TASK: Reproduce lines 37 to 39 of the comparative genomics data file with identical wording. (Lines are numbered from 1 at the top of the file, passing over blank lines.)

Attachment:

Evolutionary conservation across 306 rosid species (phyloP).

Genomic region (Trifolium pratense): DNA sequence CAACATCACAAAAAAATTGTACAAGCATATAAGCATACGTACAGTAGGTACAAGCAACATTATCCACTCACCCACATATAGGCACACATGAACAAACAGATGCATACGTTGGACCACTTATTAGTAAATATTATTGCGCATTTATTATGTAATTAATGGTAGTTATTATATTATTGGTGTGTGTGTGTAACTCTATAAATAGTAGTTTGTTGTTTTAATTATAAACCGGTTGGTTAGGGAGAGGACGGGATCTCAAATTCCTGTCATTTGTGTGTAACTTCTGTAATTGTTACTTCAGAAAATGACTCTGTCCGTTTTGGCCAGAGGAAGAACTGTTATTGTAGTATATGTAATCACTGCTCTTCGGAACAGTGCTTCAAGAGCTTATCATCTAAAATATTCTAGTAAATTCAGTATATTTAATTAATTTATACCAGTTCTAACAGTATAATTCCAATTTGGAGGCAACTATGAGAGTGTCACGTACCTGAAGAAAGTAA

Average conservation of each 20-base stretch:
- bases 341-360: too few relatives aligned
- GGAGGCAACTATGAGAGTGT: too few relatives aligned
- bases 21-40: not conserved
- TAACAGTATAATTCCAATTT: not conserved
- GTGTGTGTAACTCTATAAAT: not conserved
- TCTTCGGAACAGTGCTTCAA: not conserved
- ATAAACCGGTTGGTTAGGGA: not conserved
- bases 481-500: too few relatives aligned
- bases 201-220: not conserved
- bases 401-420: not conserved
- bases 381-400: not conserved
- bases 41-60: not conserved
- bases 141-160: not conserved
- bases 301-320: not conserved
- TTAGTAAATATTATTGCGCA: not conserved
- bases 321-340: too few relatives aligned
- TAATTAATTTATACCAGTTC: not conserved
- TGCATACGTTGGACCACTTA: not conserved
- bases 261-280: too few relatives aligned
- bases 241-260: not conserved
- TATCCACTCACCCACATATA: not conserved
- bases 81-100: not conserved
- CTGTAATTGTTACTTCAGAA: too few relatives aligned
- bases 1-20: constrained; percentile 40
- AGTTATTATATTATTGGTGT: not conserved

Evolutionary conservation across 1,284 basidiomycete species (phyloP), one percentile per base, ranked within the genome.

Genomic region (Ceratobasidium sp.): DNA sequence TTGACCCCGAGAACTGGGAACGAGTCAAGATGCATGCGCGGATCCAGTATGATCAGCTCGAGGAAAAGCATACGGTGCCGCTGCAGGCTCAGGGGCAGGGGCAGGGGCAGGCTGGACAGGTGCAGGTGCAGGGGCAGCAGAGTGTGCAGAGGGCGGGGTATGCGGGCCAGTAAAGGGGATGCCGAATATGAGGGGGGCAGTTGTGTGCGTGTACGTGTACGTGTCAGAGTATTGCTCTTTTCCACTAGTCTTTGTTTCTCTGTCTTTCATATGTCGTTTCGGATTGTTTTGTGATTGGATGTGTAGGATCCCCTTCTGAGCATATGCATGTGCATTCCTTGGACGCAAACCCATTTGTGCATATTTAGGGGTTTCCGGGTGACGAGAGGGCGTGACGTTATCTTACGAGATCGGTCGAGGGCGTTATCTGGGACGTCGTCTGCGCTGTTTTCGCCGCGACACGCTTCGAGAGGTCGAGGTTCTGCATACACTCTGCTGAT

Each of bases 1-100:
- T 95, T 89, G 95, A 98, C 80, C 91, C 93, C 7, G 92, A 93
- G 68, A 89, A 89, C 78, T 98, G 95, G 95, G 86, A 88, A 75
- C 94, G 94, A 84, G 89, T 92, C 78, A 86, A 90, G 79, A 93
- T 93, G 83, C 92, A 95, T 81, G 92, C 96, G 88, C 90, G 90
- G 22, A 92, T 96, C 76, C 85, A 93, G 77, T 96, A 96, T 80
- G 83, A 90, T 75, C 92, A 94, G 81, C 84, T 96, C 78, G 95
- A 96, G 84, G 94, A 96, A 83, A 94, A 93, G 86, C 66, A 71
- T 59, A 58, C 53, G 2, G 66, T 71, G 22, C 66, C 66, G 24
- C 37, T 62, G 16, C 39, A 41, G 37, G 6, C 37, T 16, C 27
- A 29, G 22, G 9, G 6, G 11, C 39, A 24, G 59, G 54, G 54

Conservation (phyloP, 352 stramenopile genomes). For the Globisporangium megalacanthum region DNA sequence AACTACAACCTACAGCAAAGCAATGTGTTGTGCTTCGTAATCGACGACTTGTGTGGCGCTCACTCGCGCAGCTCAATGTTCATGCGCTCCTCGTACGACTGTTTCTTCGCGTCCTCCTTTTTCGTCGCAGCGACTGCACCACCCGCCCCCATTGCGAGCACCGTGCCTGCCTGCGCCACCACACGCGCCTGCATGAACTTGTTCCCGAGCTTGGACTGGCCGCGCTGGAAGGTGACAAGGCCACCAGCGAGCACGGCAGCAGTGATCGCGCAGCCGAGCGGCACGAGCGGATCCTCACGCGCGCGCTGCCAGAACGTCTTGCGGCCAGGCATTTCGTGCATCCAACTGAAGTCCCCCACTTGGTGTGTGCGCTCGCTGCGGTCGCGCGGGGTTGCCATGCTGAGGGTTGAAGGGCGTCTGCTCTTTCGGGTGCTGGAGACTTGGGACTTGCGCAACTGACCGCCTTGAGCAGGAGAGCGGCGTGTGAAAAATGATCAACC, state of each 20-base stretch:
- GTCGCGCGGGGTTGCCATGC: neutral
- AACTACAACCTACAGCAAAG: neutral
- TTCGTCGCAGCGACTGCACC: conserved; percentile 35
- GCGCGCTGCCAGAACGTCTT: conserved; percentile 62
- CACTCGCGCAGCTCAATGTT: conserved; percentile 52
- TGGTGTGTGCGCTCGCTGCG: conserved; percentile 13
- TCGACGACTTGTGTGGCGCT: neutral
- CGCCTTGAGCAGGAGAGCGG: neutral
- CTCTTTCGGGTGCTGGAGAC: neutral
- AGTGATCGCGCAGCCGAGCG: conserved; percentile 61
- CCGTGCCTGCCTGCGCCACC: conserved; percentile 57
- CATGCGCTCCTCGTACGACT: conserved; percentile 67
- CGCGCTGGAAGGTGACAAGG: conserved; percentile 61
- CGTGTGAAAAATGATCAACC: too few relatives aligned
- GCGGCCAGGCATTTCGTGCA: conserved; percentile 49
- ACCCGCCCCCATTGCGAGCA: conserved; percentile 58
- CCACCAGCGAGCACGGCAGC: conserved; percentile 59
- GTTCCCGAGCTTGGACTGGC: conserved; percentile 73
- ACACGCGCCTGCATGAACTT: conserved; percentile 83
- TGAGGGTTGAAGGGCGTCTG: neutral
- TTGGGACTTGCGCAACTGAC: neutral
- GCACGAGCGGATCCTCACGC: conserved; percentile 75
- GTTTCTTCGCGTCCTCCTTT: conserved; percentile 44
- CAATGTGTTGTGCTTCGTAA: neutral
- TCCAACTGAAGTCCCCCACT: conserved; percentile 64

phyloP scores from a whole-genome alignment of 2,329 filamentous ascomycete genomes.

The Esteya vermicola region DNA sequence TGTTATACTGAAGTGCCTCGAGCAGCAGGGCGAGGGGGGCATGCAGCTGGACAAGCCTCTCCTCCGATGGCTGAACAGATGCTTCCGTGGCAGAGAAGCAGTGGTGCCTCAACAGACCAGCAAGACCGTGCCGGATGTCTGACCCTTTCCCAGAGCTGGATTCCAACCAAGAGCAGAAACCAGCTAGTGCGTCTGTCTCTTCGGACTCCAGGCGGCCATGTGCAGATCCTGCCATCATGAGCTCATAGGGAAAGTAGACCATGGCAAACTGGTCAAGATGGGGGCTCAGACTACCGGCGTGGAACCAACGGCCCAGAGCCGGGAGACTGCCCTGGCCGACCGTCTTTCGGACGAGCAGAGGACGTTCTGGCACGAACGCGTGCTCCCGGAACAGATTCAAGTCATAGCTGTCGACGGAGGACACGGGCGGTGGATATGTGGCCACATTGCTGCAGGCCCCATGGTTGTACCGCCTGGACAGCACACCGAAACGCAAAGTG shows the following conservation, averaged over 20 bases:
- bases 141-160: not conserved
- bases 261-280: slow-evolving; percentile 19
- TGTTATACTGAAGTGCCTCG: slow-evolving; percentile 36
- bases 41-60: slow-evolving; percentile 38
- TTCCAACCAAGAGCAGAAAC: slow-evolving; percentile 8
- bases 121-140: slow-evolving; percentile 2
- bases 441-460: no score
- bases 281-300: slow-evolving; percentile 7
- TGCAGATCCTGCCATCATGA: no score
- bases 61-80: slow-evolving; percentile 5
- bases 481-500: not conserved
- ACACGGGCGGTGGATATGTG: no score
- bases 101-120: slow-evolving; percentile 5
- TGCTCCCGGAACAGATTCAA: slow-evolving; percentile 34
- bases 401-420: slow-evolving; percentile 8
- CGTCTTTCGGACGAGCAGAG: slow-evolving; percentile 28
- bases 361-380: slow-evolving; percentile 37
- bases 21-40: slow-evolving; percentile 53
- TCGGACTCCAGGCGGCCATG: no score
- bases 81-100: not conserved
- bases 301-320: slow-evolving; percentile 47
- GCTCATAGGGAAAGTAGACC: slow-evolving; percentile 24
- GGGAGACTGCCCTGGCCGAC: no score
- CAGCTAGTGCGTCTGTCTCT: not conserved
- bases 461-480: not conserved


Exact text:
- G 83, A 90, T 75, C 92, A 94, G 81, C 84, T 96, C 78, G 95
- A 96, G 84, G 94, A 96, A 83, A 94, A 93, G 86, C 66, A 71
- T 59, A 58, C 53, G 2, G 66, T 71, G 22, C 66, C 66, G 24